During Hue Jackson and John Dorsey's press conference Wednesday, which marked the beginning of Browns training camp, both the coach and general manager stood firm on the quarterback situation.
"Tyrod Taylor is our starting quarterback," Jackson said.
He then turned to Dorsey, and they both nodded.
Since the Browns traded for Taylor, who led the Bills to their first playoff appearance in 17 years last season, Dorsey and Jackson have both repeated the sentiment that Taylor, not 2018 No. 1 overall pick Baker Mayfield, will be the starting quarterback when the Browns open the regular season Sept. 9 against the Steelers.
The Browns arrive in Berea the day before their first open training camp practice.
Taylor, who is entering his eighth season with his third team, is a proven quarterback with a winning record; he's 22-20 in his career, including an 8-6 record as the starter a year ago before the trade.
It's not that Dorsey and Jackson don't want a competition; they both believe Mayfield needs time the Browns are able to afford to learn the complexities of the position at the NFL level. Taylor, on the other hand, has years of experience in the NFL.
"You have a guy that's played seven seasons in the National Football League and has seen the defenses, how defenses work and how they come at quarterbacks," Jackson said. "All of the different situations that happen in the football game, Tyrod Taylor's dealt with, where Baker hasn't."
Yes, Mayfield hasn't been on an NFL field yet, but he's working toward it. Jackson cited Mayfield's work ethic as an encouraging sign since he arrived in Berea but also noted Mayfield has plenty of work to do. The veterans in the quarterback room, which also includes Drew Stanton, will help with that.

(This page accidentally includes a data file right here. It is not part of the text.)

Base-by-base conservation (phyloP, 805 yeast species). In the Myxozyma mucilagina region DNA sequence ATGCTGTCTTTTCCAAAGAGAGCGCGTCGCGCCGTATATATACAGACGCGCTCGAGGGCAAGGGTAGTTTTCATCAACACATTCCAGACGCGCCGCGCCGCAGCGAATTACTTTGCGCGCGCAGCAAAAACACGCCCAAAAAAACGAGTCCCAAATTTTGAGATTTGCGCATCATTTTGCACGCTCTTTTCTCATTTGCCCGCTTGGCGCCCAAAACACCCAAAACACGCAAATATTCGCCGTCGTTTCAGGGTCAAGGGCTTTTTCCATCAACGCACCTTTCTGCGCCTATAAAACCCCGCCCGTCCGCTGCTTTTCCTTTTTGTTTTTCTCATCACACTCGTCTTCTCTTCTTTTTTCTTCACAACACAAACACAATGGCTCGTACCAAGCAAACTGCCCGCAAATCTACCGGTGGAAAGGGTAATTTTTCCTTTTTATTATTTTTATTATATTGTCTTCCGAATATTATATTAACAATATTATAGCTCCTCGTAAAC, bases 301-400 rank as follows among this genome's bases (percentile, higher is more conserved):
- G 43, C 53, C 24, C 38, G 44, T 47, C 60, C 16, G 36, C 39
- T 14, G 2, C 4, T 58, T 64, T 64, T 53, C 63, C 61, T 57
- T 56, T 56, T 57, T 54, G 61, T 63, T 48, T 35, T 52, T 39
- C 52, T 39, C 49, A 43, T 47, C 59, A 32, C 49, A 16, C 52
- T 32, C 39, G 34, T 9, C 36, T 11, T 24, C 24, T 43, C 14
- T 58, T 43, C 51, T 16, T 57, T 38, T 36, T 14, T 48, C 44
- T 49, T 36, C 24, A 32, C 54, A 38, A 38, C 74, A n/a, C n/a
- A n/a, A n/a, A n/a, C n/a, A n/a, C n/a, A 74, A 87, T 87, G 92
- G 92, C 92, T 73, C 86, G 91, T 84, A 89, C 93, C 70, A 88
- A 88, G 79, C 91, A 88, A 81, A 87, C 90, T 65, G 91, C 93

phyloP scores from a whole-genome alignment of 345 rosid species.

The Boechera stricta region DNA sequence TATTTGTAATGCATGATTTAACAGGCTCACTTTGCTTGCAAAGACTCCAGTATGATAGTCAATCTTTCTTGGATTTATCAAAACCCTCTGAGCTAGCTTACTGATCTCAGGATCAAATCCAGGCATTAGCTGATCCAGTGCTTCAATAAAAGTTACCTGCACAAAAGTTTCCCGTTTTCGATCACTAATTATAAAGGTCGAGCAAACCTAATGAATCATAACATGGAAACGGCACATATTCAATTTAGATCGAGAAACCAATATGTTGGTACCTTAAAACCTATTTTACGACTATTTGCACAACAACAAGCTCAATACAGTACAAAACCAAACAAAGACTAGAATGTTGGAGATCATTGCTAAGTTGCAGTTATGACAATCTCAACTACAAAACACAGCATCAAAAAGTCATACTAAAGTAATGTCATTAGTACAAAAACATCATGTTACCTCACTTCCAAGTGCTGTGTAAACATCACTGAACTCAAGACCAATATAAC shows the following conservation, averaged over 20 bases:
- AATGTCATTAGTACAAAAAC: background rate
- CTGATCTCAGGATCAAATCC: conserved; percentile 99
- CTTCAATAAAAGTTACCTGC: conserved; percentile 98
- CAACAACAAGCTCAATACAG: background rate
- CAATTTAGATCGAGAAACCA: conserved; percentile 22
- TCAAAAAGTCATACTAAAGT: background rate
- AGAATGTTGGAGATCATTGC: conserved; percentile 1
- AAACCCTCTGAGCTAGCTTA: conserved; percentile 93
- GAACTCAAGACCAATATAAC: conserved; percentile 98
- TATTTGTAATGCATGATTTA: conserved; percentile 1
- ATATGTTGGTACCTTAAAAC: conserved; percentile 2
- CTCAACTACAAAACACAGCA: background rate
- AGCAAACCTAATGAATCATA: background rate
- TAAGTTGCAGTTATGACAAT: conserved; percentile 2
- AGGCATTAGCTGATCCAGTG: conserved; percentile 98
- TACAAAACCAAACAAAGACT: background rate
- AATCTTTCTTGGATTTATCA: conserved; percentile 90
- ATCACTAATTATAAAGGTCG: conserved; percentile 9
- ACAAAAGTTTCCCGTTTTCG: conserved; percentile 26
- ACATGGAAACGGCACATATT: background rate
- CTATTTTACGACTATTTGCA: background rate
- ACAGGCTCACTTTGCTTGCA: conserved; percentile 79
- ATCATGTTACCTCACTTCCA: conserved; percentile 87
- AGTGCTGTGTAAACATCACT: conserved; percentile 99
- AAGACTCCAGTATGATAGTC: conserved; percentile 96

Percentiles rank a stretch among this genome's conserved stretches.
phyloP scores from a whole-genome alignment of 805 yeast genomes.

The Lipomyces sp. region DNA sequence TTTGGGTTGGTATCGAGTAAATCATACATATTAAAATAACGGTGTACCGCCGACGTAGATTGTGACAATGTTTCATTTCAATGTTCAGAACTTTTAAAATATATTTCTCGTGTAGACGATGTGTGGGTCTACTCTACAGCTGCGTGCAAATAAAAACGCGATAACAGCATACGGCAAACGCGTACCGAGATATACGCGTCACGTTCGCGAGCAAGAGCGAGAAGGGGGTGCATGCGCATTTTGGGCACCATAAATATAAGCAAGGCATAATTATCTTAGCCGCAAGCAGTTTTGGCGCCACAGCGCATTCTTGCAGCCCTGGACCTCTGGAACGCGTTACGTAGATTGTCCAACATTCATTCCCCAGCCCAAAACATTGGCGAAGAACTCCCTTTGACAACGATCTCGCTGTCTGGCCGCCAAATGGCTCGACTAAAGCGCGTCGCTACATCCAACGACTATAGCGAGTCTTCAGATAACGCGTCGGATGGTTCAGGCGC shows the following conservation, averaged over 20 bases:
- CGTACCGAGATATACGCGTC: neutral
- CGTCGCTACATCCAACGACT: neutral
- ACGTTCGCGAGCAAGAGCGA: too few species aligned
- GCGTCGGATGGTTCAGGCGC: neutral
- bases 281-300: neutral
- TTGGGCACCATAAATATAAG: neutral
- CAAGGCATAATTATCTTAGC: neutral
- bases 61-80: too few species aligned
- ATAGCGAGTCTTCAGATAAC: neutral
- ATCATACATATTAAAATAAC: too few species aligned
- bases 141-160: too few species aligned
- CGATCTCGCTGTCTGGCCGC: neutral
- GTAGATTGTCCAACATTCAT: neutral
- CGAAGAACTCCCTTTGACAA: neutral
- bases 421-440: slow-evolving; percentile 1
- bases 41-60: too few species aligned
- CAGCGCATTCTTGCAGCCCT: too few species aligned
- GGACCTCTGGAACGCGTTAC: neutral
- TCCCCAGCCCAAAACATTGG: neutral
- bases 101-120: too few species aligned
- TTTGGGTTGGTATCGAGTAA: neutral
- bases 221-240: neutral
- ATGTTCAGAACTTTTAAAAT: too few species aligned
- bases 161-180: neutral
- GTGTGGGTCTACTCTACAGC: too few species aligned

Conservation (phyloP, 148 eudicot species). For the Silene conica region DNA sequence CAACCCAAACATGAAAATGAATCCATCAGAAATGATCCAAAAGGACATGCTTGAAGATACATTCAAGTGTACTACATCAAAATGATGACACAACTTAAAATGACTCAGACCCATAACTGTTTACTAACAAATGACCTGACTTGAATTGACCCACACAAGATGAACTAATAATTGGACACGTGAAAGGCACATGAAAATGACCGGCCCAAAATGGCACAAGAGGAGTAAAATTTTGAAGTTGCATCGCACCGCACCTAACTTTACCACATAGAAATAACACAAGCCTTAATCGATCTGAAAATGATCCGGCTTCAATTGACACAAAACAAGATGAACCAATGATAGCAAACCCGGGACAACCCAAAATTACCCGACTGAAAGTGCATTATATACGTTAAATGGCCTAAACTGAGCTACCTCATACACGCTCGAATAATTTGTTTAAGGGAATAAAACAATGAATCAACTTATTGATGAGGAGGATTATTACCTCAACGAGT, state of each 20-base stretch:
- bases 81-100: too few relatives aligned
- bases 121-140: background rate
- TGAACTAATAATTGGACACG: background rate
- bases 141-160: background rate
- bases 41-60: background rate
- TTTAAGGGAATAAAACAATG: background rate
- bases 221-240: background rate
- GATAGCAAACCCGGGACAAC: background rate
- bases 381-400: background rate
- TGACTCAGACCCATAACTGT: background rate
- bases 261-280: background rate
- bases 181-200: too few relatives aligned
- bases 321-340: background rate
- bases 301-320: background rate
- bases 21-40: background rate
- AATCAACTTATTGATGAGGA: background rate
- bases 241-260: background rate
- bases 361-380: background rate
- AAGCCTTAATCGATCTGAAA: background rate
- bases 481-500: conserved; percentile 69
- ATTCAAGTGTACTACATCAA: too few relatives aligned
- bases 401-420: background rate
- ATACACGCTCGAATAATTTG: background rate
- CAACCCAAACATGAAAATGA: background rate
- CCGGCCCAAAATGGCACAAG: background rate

"Dorsey's group did a great job of us acquiring Tyrod Taylor for a reason, for him to be the starting quarterback," Jackson said. "And then we just took a young player who we think is going to be a tremendous player. But he needs time. He's not ready to walk out there right now and play, and that's OK."
For those reasons, Mayfield won't take any snaps with the first-team offense unless Taylor is unavailable for a particular practice or injured. If that were to happen, the Browns know Mayfield's presence in the first-team huddle will create a buzz, but it was made clear again Wednesday that Cleveland is Taylor's team.
While all of the talk surrounding the quarterback room has centered on Taylor and Mayfield, Stanton is in the background, molding Mayfield and helping Taylor.
Stanton has played with three previous quarterbacks who were selected No. 1 overall in his career: Carson Palmer (2003), Matthew Stafford (2009) and Andrew Luck (2012). He's been a backup to quarterbacks who were in the spotlight. It's nothing new to him.
Jackson and Dorsey wouldn't specify if Mayfield or Stanton will be with the second-team offense when camp opens. Jackson also said he doesn't think it matters at this point in the preseason.
"I do not even want to get into whether he is two or three, or any of that," Jackson said. "He is going to get reps. One of my jobs, and the staff's job, is to make sure that we are developing him and making sure that he starts to understand the National Football League. I do not think that it matters about number, or what this is – two, three – any of that. Baker Mayfield will get reps and get better as a football player for the Cleveland Browns."